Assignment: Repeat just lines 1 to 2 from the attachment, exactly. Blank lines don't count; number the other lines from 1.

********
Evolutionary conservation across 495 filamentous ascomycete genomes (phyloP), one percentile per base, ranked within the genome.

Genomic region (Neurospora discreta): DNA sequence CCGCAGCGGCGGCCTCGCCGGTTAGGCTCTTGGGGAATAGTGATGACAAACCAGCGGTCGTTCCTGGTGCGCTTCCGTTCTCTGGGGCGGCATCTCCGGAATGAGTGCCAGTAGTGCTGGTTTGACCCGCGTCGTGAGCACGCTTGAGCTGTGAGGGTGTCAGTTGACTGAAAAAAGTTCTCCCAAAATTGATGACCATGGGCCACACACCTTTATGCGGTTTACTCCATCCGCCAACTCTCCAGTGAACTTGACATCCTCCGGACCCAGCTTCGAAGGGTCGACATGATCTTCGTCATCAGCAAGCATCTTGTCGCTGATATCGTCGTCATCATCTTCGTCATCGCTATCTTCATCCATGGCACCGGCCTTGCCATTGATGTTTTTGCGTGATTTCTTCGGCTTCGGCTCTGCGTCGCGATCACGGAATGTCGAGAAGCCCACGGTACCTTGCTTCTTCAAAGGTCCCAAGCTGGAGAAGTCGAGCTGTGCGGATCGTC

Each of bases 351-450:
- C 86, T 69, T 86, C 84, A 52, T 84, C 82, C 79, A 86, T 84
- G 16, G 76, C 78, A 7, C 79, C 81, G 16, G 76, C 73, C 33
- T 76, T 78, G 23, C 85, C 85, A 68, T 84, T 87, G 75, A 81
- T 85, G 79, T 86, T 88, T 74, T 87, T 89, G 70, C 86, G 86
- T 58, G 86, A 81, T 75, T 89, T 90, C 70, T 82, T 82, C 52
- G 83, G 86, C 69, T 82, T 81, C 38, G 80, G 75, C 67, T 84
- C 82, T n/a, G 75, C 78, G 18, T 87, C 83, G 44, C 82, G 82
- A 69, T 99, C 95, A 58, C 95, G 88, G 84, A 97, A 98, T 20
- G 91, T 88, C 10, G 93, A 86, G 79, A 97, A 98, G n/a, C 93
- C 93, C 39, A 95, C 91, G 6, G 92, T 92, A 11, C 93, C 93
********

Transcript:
Evolutionary conservation across 495 filamentous ascomycete genomes (phyloP), one percentile per base, ranked within the genome.

Genomic region (Neurospora discreta): DNA sequence CCGCAGCGGCGGCCTCGCCGGTTAGGCTCTTGGGGAATAGTGATGACAAACCAGCGGTCGTTCCTGGTGCGCTTCCGTTCTCTGGGGCGGCATCTCCGGAATGAGTGCCAGTAGTGCTGGTTTGACCCGCGTCGTGAGCACGCTTGAGCTGTGAGGGTGTCAGTTGACTGAAAAAAGTTCTCCCAAAATTGATGACCATGGGCCACACACCTTTATGCGGTTTACTCCATCCGCCAACTCTCCAGTGAACTTGACATCCTCCGGACCCAGCTTCGAAGGGTCGACATGATCTTCGTCATCAGCAAGCATCTTGTCGCTGATATCGTCGTCATCATCTTCGTCATCGCTATCTTCATCCATGGCACCGGCCTTGCCATTGATGTTTTTGCGTGATTTCTTCGGCTTCGGCTCTGCGTCGCGATCACGGAATGTCGAGAAGCCCACGGTACCTTGCTTCTTCAAAGGTCCCAAGCTGGAGAAGTCGAGCTGTGCGGATCGTC